Christopher Boehm is a professor of anthropology and biology at the University of Southern California. He studied chimpanzees with Jane Goodall. In his book, Hierarchy in the Forest, he makes the case that our ancestors practiced “self domestication,” meaning they enforced an egalitarian climate by ostracizing or executing domineering individuals, which bred their descendants—us—to be egalitarian and altruistic.
Sharing a large kill leveled survival chances within the group, but even superior hunters needed the group for survival and reproduction, giving egalitarian groups a survival advantage over despotic groups.
Our ancestors had ideas about how things should be and how individuals should behave. Language allowed them to share these ideas, as well as events that happened elsewhere, earlier, or that simply might happen.
A baboon could express outrage at being bullied, but if she and the culprit were the only witnesses, nobody would know what she was screaming about. Language also allowed bands to instruct their young in moral conduct, praise virtue, and shame viciousness.
Weapons allowed coalitions, allied by language, to enforce their will in extreme cases. Boehm tells about a band of contemporary nomadic foragers in the Kalahari Desert. “A man named Twi killed three other people, when the people in a rare move of unanimity ambushed and fatally wounded him. They shot him with many poisoned arrows, and everybody stabbed his corpse to claim responsibility.”
It’s not surprising that early humans conspired to control or punish bullies, just as modern humans imprison and execute wrongdoers. Corporations have been called the planet’s “new dominant life form.” A corporation is a legal entity set up for business or charitable purposes. Usually the owners’ liabilities for debts and damages are limited.
Corporations go back at least to the 14th century. European monarchs chartered some to colonize the Americas. Originally, the United States allowed incorporation for projects that benefited the commonweal, mostly infrastructure. Charters were temporary and contingent on the corporation remaining law-abiding. The Civil War bolstered corporate power, and it has grown since.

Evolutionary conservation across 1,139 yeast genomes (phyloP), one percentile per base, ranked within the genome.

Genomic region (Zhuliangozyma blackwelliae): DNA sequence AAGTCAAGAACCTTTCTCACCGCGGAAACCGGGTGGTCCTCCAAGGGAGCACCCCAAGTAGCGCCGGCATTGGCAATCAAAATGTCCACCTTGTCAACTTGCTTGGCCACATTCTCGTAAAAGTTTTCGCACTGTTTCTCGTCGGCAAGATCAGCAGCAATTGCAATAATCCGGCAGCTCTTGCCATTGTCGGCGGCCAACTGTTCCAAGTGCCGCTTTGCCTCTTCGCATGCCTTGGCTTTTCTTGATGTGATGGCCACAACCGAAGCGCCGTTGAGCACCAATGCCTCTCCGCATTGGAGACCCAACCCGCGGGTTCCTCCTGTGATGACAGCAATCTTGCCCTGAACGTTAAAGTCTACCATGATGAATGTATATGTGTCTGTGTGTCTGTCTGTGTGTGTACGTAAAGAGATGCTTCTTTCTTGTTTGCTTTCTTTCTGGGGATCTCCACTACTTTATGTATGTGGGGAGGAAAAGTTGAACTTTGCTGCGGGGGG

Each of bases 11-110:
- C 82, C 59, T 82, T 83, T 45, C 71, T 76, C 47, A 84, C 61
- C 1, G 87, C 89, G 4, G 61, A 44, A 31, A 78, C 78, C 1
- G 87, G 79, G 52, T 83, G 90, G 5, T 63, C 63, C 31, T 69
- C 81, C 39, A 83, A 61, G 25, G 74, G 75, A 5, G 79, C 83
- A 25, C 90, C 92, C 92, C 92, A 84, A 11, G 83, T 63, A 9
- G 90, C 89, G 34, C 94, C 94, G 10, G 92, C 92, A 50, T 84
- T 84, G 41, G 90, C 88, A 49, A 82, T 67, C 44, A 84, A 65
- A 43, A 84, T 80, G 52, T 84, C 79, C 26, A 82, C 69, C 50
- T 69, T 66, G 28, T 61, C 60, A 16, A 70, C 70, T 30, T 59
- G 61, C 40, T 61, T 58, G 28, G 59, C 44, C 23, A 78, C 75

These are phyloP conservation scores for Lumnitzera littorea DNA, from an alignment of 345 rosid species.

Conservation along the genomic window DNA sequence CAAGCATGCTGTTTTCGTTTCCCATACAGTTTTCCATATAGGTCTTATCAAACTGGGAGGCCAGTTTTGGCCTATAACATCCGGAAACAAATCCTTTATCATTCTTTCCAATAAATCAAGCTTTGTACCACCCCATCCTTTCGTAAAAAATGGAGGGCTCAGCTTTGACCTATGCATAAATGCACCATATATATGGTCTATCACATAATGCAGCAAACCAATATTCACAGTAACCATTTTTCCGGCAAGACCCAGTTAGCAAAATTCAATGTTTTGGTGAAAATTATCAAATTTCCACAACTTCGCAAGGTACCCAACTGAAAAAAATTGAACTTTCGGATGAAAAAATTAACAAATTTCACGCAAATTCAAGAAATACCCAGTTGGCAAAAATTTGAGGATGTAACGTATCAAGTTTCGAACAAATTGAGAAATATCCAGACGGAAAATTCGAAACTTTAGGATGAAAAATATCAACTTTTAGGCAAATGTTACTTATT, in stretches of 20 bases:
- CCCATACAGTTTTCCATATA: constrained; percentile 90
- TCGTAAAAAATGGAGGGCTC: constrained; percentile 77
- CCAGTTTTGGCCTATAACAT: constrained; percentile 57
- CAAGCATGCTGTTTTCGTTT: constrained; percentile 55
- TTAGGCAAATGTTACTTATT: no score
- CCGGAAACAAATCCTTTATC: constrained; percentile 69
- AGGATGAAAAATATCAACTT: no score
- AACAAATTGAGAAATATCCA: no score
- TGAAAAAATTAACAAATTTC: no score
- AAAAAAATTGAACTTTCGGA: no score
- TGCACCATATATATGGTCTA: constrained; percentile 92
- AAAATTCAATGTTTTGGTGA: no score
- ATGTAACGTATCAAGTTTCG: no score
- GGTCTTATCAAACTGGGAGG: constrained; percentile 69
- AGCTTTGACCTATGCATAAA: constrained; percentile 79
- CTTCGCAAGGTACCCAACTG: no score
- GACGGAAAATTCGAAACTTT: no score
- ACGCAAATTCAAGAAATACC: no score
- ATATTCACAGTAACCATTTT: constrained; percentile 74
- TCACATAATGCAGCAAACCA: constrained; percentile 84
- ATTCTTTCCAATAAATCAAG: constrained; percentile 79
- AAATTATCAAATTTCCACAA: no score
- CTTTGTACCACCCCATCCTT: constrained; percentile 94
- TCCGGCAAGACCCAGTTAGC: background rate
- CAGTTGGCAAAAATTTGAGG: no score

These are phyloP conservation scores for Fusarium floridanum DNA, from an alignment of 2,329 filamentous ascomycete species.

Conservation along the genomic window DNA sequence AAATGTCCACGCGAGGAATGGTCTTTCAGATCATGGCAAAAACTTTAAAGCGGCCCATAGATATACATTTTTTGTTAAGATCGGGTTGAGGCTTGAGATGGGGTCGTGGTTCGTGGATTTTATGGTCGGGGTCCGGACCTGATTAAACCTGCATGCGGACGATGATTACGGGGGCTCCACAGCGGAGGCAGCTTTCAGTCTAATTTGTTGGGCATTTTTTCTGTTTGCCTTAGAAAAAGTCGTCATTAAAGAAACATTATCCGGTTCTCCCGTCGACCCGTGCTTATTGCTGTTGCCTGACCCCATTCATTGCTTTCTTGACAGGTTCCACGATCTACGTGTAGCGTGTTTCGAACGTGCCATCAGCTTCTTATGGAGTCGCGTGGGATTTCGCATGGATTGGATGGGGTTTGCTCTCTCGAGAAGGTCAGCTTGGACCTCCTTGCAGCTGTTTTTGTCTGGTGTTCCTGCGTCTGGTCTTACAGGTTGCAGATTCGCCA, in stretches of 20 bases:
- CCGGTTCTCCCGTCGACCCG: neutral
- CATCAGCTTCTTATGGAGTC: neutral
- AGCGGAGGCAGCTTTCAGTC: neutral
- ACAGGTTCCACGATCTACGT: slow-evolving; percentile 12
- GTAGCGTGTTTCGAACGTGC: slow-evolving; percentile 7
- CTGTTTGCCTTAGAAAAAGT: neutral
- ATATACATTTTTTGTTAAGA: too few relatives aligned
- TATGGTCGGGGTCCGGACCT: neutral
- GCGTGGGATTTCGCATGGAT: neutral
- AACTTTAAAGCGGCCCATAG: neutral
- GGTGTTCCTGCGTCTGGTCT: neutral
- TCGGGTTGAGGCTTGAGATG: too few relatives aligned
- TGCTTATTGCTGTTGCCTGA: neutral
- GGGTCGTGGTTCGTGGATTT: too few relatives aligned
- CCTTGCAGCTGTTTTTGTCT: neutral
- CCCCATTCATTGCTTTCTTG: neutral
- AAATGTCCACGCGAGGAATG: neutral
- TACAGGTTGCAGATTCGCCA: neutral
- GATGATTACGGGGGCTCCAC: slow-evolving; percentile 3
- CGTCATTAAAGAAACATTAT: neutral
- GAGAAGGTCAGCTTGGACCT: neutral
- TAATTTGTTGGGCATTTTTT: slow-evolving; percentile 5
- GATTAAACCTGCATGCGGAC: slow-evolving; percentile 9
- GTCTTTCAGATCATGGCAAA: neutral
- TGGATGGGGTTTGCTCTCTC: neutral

Some clever soul on the Internet used the Diagnostic and Statistical Manual of Mental Disorders to diagnose corporations as sociopathic, noting they routinely break the law, deceive people for profit, and are aggressive.
Corporations have blown up mountains for coal, driven entire small-town economies out of business, and been complicit in the deaths of developing-world activists. They have obstructed popular understanding of ecological peril, and continue to actively obstruct attempts at conservation. The dilemma and difficulty of corporate wrongdoing is that we are all corporate beneficiaries.
Robert Sapolsky is an American anthropologist and neuro-endocrinologist who studied baboons in Kenya for more than a quarter century. He took blood from wild baboons and measured stress hormones, linking high stress levels to deteriorated health. But Sapolsky doesn’t like baboons. “The chief cause of death to male baboons is male baboons.”
In a baboon troop, a member knows who can torture him, whom he can torture, and whom that baboon will torture later. Males are “bastards.” Dominant males get more food, sex, and plenty of sycophants willing to eat the bugs from their fur. Females take a lot of grief.
Sapolsky suffered an apparent setback when tuberculosis killed half the male baboons in the troop he studied. The deaths weren’t random, though. Baboons raided a garbage dump and got some tuberculosis-tainted meat.
The alpha males claimed the dump and drove away the less aggressive. The troop wound up two-thirds female, and the surviving males were, “to use scientific jargon, good guys...not aggressive jerks, they were nice to the females, they were very socially affiliative, and it completely transformed the atmosphere in the troop.”
The Keekorok have remained egalitarian. “If they’re able, in one generation, to transform what are supposed to be textbook social systems—sort of engraved in stone—we don’t have an excuse when we say there are certain inevitabilities about human social systems.
“So, what do baboons teach the average person? Don’t bite somebody because you’re having a bad day; don’t displace on them in any sort of manner; social affiliation is a remarkably powerful thing...one of the greatest forms of sociality is giving rather than receiving; and all of these things make for a better world.”